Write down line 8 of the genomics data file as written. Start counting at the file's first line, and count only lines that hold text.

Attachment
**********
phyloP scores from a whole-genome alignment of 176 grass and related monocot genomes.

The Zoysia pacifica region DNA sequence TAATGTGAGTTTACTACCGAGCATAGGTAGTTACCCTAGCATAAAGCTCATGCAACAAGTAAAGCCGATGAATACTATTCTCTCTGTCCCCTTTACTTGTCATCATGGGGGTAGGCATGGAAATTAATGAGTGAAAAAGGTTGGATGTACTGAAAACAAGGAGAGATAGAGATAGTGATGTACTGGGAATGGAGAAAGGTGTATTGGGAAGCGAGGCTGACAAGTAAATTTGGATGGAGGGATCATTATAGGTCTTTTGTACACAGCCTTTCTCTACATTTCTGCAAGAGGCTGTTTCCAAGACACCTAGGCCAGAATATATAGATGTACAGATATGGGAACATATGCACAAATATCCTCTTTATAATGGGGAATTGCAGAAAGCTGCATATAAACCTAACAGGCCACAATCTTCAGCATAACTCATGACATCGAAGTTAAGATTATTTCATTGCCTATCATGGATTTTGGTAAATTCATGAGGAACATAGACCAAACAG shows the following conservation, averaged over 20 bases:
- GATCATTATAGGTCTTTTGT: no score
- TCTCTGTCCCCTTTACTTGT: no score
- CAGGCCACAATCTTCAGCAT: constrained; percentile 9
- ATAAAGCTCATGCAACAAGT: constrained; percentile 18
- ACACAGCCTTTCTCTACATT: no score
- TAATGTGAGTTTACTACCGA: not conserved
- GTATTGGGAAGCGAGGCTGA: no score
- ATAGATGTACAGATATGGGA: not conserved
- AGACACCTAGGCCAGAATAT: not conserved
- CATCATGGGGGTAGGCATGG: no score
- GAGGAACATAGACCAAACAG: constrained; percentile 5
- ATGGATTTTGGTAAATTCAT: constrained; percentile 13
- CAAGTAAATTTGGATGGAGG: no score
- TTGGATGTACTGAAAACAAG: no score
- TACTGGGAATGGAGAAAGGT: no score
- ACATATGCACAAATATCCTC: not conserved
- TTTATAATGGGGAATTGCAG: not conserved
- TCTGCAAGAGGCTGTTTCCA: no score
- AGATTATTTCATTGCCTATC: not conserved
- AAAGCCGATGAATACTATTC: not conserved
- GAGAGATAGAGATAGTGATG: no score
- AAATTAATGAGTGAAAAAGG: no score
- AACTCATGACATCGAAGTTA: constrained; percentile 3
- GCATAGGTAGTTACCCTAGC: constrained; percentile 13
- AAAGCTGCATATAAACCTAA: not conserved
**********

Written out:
- TAATGTGAGTTTACTACCGA: not conserved